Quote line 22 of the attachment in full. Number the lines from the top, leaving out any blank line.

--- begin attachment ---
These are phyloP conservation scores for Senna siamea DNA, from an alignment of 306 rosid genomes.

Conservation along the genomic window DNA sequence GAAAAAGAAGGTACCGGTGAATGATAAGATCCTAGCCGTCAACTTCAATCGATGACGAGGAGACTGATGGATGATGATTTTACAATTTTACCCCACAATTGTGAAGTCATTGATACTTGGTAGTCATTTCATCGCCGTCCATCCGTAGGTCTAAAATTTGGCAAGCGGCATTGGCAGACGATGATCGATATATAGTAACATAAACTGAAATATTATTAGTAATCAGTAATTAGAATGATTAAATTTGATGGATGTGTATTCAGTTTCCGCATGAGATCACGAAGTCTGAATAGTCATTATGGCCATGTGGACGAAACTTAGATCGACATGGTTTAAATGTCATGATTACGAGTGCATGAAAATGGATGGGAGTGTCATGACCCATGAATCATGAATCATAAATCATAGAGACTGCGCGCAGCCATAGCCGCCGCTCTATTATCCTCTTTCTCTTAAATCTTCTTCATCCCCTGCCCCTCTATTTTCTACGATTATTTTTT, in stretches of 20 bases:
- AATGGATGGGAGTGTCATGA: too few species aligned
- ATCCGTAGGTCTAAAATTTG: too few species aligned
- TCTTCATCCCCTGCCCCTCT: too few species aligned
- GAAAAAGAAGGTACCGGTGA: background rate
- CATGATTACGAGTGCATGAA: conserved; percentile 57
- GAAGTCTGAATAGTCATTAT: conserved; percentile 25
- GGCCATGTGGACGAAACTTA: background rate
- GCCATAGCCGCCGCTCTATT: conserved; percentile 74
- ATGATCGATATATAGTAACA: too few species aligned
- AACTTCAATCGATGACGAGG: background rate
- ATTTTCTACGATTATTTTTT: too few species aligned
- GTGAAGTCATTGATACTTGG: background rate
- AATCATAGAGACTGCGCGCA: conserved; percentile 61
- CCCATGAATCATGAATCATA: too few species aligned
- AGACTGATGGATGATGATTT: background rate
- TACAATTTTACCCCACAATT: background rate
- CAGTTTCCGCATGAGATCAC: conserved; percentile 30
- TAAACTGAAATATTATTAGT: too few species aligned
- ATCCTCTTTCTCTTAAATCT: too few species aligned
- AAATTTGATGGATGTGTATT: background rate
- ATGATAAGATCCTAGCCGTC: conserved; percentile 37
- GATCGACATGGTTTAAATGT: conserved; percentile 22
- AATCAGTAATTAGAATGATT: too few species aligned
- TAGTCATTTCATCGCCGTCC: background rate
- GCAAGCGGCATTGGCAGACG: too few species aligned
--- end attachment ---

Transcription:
- AAATTTGATGGATGTGTATT: background rate